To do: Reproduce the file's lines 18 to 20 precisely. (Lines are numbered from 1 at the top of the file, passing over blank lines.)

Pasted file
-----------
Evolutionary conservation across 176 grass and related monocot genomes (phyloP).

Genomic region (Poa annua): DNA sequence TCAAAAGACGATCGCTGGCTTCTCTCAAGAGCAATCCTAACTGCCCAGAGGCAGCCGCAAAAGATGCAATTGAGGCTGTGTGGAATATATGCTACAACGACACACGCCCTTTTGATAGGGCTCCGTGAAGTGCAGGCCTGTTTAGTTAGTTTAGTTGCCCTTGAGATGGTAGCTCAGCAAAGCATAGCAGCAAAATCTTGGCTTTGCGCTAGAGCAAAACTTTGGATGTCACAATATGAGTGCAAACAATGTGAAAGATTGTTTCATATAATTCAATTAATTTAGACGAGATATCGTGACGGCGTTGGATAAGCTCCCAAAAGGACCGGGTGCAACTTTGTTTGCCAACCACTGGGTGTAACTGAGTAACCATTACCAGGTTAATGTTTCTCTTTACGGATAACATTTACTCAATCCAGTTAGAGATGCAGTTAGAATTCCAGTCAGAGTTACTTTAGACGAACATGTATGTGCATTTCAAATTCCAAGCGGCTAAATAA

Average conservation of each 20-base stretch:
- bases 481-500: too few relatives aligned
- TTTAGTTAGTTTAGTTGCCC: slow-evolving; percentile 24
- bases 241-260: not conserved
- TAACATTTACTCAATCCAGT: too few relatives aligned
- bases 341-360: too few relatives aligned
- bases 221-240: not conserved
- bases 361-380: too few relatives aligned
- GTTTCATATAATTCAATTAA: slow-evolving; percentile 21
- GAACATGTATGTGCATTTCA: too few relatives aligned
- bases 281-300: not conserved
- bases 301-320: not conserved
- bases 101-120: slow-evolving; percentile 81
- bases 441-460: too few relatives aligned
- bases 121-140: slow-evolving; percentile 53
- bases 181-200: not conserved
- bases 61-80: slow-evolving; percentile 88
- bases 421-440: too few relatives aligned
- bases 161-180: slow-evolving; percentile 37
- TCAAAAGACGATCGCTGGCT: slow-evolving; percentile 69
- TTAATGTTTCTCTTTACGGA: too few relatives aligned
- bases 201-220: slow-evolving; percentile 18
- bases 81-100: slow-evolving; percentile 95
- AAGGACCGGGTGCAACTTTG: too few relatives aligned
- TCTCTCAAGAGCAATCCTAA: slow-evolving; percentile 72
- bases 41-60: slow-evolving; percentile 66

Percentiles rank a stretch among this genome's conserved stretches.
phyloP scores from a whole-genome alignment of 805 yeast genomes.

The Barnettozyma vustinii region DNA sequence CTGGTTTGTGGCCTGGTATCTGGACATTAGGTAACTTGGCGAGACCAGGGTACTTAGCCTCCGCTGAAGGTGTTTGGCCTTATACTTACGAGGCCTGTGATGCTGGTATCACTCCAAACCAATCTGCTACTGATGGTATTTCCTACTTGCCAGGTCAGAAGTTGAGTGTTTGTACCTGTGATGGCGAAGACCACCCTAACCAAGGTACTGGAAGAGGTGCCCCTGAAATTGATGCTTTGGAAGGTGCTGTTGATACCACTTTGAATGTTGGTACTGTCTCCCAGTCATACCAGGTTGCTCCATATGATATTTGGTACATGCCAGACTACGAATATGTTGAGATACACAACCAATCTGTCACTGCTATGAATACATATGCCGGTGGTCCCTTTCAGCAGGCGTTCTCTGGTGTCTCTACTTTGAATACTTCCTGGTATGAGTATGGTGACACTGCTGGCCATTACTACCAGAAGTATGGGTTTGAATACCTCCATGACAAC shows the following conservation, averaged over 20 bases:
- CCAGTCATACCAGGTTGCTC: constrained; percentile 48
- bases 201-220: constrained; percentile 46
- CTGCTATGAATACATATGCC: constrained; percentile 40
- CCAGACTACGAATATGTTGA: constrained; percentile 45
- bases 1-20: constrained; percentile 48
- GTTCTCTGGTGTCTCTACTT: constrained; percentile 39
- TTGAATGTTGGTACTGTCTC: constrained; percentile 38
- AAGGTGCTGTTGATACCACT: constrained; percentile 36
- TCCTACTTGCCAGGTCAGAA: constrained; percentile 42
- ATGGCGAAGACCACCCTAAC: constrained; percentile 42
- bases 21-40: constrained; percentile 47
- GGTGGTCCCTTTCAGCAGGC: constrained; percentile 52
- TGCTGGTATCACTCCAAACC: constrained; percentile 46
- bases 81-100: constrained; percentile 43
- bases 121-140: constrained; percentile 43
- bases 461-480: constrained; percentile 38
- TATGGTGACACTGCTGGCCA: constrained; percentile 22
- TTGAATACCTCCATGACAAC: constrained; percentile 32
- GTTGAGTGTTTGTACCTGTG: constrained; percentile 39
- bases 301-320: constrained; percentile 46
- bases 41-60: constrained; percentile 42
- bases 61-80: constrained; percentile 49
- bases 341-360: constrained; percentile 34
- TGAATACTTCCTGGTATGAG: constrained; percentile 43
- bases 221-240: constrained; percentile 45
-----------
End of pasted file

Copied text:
- bases 181-200: not conserved
- bases 61-80: slow-evolving; percentile 88
- bases 421-440: too few relatives aligned